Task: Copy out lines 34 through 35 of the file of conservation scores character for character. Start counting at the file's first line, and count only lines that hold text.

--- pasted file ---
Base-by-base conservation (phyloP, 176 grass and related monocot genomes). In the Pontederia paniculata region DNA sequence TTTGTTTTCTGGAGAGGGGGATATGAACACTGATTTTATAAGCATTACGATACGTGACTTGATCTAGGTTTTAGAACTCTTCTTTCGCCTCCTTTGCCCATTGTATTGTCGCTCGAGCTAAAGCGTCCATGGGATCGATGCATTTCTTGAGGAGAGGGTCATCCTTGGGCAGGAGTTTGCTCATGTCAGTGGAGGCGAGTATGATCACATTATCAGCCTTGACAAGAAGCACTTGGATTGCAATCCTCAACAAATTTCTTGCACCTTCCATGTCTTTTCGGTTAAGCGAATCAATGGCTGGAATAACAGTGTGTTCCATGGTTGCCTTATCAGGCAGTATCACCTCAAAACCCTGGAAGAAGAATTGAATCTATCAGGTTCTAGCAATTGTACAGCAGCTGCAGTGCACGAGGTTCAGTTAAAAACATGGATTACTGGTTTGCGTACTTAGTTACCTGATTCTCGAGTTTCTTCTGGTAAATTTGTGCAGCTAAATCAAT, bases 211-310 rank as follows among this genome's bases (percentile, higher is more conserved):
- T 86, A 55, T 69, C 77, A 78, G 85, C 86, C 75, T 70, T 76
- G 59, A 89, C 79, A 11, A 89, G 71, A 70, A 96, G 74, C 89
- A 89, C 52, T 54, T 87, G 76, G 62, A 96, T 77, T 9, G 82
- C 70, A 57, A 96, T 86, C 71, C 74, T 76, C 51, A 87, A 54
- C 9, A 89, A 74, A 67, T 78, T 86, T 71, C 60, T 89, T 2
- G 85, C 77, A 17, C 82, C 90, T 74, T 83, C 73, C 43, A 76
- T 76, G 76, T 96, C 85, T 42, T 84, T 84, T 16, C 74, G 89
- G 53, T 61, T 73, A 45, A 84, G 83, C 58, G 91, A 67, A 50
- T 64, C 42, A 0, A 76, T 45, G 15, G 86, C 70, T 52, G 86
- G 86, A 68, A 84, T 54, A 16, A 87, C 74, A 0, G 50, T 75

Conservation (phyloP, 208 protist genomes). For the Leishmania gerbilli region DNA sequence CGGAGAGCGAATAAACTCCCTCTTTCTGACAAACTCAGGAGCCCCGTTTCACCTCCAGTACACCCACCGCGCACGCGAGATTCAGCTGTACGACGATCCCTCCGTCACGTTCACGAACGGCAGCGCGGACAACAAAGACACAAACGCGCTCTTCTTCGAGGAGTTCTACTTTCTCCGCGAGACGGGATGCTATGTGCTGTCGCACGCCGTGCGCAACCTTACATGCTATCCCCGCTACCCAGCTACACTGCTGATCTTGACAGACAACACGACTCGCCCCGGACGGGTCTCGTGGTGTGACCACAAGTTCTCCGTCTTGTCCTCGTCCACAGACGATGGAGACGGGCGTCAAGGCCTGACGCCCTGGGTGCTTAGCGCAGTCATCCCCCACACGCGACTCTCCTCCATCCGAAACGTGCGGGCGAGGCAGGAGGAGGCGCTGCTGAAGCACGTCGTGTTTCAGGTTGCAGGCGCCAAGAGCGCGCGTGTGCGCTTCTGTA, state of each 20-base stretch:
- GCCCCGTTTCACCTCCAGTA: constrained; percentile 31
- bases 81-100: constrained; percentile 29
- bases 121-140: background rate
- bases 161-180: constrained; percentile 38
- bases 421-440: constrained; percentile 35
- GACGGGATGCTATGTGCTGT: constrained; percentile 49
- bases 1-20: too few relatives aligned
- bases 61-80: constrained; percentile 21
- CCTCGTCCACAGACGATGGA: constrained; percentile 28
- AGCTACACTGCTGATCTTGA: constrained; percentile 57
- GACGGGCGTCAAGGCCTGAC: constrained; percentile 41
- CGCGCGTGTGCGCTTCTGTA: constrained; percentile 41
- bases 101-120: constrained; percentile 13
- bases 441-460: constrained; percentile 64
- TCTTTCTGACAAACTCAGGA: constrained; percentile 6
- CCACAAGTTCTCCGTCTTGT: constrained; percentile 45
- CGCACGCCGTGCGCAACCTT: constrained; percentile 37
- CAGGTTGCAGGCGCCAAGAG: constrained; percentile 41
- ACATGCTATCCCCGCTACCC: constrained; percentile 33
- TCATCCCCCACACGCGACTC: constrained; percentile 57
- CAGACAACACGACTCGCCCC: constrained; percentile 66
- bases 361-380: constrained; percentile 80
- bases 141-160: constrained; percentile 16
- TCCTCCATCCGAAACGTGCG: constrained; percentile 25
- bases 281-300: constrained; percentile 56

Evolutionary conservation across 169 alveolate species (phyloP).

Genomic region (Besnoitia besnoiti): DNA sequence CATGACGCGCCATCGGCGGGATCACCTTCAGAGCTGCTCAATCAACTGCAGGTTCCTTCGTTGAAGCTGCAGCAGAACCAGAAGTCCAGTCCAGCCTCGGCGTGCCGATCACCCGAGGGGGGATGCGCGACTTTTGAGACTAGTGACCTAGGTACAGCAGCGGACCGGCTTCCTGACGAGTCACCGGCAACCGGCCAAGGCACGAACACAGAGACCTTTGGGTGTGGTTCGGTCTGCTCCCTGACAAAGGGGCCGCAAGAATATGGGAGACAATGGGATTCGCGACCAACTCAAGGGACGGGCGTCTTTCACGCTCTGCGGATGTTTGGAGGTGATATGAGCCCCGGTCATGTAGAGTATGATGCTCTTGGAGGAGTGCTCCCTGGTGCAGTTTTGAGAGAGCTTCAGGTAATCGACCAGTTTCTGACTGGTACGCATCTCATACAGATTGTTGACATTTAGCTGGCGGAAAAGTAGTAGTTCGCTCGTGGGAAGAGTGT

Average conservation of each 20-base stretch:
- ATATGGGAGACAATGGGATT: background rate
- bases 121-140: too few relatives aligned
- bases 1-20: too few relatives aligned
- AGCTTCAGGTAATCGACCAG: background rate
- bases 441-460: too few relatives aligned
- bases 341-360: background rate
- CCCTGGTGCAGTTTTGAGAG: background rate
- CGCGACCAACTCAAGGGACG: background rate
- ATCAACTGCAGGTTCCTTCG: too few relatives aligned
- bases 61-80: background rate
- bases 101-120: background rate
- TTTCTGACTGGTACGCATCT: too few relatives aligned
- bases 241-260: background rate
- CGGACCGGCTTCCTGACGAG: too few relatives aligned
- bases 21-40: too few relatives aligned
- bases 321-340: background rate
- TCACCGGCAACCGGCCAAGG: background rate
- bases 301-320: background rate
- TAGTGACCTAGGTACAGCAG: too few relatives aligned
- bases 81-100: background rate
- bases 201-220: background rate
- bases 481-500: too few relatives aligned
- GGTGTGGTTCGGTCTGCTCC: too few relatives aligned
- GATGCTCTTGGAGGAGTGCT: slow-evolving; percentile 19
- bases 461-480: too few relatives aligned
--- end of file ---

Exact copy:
- bases 361-380: constrained; percentile 80
- bases 141-160: constrained; percentile 16